In an attempt to address the problems we faced, we decided to use the VPC features that were available to us but were not used at all. One of many such features is the ability to create subnets within AWS VPC. This helped us think of our infrastructure split into subnets as small isolated units containing resources that serve the needs of an individual product or team. To make sure that developers can achieve high availability for their services, for each product we create identical subnets across different availability zones. This kind of organization enabled us to have better control over the security as we could use granular Network ACLs and routing on top of security groups.

In addition to the isolation of resources, it also allowed us to control the access to infrastructure more efficiently. Since, all the resources serving a product lie in a single subnet, we can control access to different operations on these resources, like launching or termination of EC2 instances. Only developers responsible for a product can do such operations on resources in the subnet that caters to that product. We achieved this by creating IAM policies with finely tuned privileges controlling access to the resources in each subnet and attaching those policies to specific users or groups of users.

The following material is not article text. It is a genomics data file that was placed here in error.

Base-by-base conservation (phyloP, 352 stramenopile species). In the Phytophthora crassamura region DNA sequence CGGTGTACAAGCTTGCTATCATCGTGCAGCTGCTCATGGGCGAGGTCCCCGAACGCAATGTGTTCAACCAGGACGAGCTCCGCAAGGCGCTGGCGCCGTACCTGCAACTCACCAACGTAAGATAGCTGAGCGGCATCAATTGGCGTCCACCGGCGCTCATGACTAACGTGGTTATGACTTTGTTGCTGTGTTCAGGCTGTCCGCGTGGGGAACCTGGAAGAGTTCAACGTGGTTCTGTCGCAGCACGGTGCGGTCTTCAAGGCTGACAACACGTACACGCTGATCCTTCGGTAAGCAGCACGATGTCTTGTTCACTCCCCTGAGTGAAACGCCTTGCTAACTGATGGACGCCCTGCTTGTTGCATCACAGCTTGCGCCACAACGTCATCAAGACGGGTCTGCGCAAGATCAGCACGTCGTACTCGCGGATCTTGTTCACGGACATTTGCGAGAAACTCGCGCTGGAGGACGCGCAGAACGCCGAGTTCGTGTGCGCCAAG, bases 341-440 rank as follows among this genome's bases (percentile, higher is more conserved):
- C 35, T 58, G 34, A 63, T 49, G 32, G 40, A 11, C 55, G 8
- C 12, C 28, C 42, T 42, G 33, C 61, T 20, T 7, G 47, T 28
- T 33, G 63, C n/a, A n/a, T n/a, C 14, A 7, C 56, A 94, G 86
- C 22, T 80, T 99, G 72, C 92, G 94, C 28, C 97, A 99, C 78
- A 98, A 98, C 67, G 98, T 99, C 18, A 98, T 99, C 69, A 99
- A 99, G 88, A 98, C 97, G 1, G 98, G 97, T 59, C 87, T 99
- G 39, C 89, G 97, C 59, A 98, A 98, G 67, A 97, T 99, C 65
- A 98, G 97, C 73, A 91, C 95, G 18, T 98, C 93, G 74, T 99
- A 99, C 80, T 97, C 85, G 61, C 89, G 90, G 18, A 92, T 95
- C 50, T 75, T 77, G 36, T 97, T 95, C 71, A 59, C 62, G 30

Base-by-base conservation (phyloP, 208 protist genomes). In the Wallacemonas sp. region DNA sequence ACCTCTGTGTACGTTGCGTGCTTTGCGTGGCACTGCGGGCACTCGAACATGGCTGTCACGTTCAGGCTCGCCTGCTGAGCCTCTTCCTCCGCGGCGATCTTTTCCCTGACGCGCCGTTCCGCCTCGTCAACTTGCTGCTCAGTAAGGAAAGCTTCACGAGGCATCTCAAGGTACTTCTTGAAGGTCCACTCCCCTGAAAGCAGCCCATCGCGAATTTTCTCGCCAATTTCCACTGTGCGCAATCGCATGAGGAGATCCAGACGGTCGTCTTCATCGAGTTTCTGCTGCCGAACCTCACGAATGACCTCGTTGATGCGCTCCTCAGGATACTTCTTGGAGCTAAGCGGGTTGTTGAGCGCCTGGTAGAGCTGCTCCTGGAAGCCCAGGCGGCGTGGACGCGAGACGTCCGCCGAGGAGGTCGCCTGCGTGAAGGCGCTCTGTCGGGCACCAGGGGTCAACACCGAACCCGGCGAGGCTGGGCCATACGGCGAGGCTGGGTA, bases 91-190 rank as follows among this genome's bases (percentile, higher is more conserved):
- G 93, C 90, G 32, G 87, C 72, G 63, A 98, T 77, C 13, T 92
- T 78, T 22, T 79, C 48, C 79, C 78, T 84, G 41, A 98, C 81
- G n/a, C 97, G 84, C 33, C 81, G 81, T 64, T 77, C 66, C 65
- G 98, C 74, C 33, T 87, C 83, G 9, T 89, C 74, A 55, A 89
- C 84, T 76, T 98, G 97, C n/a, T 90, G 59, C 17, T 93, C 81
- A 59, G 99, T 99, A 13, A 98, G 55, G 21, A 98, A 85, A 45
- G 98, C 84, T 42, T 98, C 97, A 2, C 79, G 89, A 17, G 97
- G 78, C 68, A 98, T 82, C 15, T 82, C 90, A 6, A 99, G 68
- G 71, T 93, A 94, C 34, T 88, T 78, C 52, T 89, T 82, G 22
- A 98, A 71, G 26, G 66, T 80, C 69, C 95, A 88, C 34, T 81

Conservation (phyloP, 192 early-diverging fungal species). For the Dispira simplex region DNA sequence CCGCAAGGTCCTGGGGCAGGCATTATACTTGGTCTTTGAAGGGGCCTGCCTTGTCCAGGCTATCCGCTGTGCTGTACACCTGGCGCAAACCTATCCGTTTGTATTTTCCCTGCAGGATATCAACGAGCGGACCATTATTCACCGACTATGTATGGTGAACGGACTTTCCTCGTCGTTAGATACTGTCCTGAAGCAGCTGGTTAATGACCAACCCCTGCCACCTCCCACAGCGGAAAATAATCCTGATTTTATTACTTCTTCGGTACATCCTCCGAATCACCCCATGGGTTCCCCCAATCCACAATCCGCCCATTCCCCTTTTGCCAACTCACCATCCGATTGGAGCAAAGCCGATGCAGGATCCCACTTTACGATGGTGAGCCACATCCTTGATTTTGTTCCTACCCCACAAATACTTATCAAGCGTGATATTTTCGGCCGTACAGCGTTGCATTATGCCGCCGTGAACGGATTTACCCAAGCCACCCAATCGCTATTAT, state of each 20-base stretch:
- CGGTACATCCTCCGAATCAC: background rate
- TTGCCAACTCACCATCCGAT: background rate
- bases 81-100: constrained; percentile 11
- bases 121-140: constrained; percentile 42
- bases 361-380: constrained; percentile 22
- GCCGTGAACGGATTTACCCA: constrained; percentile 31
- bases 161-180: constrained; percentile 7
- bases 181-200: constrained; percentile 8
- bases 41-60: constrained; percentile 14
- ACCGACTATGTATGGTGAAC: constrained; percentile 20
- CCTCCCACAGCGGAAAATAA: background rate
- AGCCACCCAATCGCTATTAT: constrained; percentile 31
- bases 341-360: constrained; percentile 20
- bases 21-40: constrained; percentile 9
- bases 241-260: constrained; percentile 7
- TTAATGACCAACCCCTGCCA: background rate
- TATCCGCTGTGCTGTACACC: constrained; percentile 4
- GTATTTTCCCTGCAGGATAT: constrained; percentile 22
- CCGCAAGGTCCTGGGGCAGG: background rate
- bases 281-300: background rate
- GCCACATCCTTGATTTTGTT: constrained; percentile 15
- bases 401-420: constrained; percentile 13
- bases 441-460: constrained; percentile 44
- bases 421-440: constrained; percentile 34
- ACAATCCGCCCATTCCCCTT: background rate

While this is how we decided to organize our VPC in production, we wanted our infrastructure to look exactly the same in our test and staging environments. With this in mind, we went with one VPC for each environment, so that we can have a way to maintain parity across different environments. Apart from one VPC in each environment, we also have a common VPC with services that need access to or need to be accessed from all the environments. One such service is our VPN server, which allows us to access the resources in the private subnets in any of the environment specific VPCs. We achieved inter VPC communication between the common VPC and the VPCs of all environments by setting up Peering Connections between the VPCs.

This is roughly what our VPCs look like:

On Setting Up Our AWS VPC

In the above representation, the arrows indicate the possible network flow. The details of multi-AZ subnet pairs and replication of subnets across environment specific VPCs has been avoided for the sake of simplicity.

Automating Everything using Terraform

With all our ideas combined, we would end up with an infrastructure with several small identical pieces, like a subnet for each product team and then those subnets multiplying across different VPCs for different environments. No matter how much we love working with AWS either via the management console or CLI, we don’t want to be managing VPC manually especially when reproducibility is one of the major goals. We evaluated a couple of tools which we could use to write common configuration to launch our infrastructure, which included Ansible , AWS CloudFormation and Terraform .